For finely flavored fowl, you'll find these grilled poultry recipes very helpful. Whether the feathered critters you're grilling are quail, turkey, ducks or geese, you'll find a recipe here that fills the bill.
Now you know the secret. This simple step will improve the quality of your grilled birds tremendously. A basic brine is made by combining one gallon of water with one cup of salt and one-half cup sugar.
It's preferable to use canning salt in brine. Table salt contains anti-clumping agents that prevent the crystals from sticking together in humid conditions. Those agents (chemicals, actually) also add an undesireable flavor to the brine, so it's best to steer clear of table salt.
Herbs and spices can be added to the brine for additional flavor, as can vegetables and fruit juices. Brining allows for a lot of experimention with flavors. It's kind of fun to come up with a new one.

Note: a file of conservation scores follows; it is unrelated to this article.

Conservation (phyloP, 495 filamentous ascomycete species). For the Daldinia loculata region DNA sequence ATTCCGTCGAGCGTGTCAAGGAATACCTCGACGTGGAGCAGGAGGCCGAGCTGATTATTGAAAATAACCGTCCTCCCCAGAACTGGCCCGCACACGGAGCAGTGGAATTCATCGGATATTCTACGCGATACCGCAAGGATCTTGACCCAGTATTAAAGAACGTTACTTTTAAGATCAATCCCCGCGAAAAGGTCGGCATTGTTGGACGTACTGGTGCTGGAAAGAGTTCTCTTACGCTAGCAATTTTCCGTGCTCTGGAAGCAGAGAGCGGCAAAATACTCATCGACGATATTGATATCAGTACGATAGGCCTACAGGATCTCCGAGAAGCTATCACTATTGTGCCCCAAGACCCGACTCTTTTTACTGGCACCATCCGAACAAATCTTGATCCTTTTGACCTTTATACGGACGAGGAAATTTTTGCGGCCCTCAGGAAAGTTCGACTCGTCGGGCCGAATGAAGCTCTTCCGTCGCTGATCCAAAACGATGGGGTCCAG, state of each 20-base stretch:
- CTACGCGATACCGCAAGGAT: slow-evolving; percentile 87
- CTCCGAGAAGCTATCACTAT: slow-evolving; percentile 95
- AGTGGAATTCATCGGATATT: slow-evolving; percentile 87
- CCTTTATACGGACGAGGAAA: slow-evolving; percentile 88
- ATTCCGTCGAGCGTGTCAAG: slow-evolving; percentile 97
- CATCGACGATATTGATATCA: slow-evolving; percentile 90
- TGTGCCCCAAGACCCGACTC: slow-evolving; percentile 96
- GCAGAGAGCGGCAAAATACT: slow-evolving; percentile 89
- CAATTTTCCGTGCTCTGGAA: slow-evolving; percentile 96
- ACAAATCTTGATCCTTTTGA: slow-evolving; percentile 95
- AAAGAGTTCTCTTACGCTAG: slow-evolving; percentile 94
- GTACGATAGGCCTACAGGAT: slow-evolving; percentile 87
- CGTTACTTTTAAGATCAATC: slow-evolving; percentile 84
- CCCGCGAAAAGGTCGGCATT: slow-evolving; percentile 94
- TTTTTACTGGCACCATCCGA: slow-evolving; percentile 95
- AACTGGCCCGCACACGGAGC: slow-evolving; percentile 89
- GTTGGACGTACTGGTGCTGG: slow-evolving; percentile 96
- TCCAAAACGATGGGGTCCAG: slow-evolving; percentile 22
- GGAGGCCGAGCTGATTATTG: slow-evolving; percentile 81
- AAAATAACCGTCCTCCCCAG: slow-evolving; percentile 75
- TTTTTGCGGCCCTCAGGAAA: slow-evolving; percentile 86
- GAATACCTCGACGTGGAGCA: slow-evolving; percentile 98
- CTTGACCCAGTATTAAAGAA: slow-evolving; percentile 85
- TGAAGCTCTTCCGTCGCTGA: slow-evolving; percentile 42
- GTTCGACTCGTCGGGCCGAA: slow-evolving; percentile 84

Whole or halved birds, with the bone still in, should be brined for four, and no more than eight hours. Smaller birds, individual legs, breasts and thighs, and boned poultry should be brined for a shorter time.
In addition to adding flavor to the poultry, brining changes the character of the meat fibers, allowing it to retain more moisture that it would if not brined. That's the magic of brining.
Here are a few grilled poultry recipes I'm sure you'll enjoy trying.
Grilled Quail Recipes
Included on this page are recipes for Greek style quail, Butter Quail, and Grilled Quail with Onions.
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